A review: Delio’s direct investments in family offices roundtable
In line with our ongoing commitment to bringing together our community, our most recent roundtable event involved a group of individuals who currently offer, or plan to offer, direct investments to their family office clients. We had representatives from some of the leading banks and multi-family offices across the UK, Europe, Middle East and Asia and the diversity of the panel was telling – not just in geographical location but in the maturity of their proposition.
Some of the global banks attending have been running direct investment offerings for many years, there were a few panellists who had recently created an offering and even a couple who were just in the process of designing a new proposition ready for launch. The range of firms and proposition evolution in itself is a key story that is borne out by the panel: the demand for direct investment opportunities is increasing. In addition, the diversity of stage also led to a very engaging discussion.
Positioning direct investments inside a private bank: should it be a profit centre or a cost centre?
We kicked off the discussion by tackling a key question around the nature and purpose of a proposition.
All of the attendees with a direct investments offering concurred that a proposition had helped them win a client and was key in engaging a prospect; often being the main reason they opened an account in the first place. Banks can invest years of unsuccessful effort in an attempt to build those relationships with clients; however, the right deal often acts as the catalyst for fruitful ongoing conversations which then becomes the foundation of their partnership.
On that basis, the panel agreed that this could easily lead to direct investments being viewed as a marketing tool in their own right, however, attitudes are changing and many are moving away from this arguably reductionist viewpoint, instead seeing direct investments as a clear revenue driver. This is a marked change from when we conducted our first research report focused on the rise of the Investment Club back in 2019.
One of the panel commented on how their actual ROA was leading toward 400-500bps by the time they had factored in the carry they had structured into their offering. This demonstrates how it can generate meaningful revenue if executed well. Even those who were more focused on charging one-off execution fees were clear that rising demand and transaction volumes ensured a successful model.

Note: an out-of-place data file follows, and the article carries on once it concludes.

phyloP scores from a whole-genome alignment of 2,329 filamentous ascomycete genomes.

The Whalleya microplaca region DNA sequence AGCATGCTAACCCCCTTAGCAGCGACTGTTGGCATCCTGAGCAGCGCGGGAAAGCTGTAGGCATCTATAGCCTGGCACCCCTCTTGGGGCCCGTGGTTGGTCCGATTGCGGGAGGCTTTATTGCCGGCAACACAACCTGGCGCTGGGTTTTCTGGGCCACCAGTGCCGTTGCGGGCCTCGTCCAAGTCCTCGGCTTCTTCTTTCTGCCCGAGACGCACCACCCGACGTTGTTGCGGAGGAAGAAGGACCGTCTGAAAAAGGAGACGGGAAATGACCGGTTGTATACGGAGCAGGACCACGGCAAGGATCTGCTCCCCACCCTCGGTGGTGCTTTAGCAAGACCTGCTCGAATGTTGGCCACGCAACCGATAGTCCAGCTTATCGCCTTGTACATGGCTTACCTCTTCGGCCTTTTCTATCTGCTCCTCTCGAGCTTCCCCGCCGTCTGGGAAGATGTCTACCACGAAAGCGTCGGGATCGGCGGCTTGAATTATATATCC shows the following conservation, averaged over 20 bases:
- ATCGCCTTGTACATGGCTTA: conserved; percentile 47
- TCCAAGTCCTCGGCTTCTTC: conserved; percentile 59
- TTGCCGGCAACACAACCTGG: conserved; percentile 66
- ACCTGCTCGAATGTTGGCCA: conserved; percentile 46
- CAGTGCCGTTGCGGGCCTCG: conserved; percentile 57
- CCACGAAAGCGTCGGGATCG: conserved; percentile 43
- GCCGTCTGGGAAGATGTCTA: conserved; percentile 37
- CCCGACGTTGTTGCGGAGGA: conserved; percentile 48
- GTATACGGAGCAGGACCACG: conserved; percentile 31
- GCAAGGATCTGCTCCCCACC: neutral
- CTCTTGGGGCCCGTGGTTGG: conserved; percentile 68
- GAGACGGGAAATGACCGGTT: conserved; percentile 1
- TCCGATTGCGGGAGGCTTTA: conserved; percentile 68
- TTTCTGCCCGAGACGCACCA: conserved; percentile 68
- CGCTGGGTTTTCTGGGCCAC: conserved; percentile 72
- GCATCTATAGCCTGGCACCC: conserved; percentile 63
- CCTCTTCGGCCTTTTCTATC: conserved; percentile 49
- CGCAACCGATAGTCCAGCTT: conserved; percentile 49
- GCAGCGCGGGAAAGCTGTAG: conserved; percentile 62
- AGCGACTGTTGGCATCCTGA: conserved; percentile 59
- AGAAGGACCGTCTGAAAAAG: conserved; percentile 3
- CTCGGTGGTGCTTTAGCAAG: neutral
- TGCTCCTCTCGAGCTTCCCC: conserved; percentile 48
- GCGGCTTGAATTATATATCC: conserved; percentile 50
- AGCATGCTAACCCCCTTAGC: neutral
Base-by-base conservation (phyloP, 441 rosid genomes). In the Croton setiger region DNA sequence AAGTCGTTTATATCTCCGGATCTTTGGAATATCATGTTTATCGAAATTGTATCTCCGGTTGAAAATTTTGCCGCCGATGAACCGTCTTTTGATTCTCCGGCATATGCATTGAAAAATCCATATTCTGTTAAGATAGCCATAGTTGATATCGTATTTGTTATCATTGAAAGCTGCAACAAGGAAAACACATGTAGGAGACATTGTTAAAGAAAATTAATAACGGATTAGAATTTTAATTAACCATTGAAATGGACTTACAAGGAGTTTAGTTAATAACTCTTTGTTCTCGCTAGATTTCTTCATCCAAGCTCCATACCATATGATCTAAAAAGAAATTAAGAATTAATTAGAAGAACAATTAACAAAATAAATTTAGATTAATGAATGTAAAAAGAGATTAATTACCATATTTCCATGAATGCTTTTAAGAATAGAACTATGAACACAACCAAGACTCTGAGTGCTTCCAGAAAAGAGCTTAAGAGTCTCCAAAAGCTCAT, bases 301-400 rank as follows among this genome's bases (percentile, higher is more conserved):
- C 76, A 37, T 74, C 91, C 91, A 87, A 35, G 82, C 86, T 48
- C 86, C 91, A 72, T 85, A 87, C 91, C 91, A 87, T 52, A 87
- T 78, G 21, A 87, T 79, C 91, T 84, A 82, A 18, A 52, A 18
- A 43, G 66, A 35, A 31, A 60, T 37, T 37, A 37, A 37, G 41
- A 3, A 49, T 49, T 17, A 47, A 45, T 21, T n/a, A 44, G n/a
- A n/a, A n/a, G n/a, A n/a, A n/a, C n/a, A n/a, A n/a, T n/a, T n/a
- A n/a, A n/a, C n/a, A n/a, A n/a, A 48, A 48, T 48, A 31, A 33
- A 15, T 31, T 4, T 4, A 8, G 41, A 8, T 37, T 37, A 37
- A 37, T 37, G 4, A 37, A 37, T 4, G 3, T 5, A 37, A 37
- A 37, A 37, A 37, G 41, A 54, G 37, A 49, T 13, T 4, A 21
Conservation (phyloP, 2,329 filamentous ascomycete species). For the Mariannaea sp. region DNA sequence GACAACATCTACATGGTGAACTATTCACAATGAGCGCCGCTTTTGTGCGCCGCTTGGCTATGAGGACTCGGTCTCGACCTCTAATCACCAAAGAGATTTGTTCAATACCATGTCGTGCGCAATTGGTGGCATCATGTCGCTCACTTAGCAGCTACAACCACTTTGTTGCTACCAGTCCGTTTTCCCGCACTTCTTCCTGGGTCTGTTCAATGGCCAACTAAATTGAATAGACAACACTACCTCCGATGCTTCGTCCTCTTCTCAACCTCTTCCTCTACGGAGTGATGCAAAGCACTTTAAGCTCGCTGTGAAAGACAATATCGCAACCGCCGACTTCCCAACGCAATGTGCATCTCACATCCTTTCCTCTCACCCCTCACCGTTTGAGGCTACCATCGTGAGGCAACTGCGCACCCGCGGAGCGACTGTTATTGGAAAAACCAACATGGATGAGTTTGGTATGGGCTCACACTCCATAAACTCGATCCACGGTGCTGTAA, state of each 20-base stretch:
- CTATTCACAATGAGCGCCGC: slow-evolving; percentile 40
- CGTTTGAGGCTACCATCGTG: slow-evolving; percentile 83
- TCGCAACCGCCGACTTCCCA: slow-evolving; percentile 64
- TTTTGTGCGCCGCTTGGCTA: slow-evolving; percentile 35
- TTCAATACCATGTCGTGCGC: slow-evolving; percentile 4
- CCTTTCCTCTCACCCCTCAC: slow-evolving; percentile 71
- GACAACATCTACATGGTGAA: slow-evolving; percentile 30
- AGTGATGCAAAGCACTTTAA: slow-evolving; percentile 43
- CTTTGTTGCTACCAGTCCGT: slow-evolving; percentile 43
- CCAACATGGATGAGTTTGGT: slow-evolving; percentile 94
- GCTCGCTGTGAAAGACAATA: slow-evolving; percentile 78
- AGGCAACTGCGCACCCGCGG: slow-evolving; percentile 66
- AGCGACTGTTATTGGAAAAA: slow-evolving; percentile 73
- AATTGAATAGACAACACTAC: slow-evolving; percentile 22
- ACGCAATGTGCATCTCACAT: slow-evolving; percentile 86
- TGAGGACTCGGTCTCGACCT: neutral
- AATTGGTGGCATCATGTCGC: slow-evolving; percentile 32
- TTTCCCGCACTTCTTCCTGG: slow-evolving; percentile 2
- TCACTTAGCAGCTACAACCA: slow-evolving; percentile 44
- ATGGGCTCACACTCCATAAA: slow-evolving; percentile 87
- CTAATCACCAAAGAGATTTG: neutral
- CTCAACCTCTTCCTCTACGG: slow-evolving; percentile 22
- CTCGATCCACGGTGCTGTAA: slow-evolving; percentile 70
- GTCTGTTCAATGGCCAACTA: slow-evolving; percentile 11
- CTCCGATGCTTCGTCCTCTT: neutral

To Advise or Not?
It was clear from the panel that the economic model is not something that can be viewed in isolation: how you charge has a clear interplay with regulatory considerations and ultimately the nature of the proposition. These trade-offs were certainly on the mind of those currently looking at how to build and scale new propositions.
None of the panel currently offered private markets in discretionary mandates but there was a range of introduction-only, execution-only and advisory offerings with some debate on this topic.
Many more than expected of the panel were now offering advice on direct investments. There was a growing sentiment that, in order to manage the reputational risk, enhanced curation and due diligence are necessary and so now is the time to formalise the processes around these.
Those with advised offerings also saw the demand for their positioning increase over time. Whilst the group was at pains to stress that the “next-generation” is not all as young as many articles would leave you to believe and are inclusive of those in their 60s, the “next-gen” does require more advice. All panellists agreed that second and third-generation investors do not have the business experience of the patriarchs and matriarchs and are increasingly seeking guidance. There was, however, some admission among the panel that they may need to sharpen their own advisory skills in future, particularly when it comes to sustainable and impact investments – something everyone is seeing an increasing demand for as wealth gets passed down.
That is not to say that other models do not work. Many organisations see the distribution led placement model as a better fit with the risk appetite of their institution – offering a non-advised, introduction-only offering where the family office clients make up their own decisions. This helps manage the risk of the proposition for many institutions but also is typically more prevalent in institutions with both investment banking and wealth management divisions.
The discussion also covered areas such as whether there was value in the network itself between clients (only one participant mentioned an example of a client investing in another client’s business) and the nature of internal vs. external deal flow (those wealth managers that were part of private banks were surprisingly most keen to ensure that they source credible external deal flow) and we will delve further into these as we bring the group together later in the year.
Tokenisation, digital assets and the future of private markets were high on the group’s agenda, however, the next session will first focus on scaling propositions to family offices across jurisdictions. We look forward to continuing to convene this group, welcome new participants to the discussion and help serve as a conduit for sharing knowledge and ideas.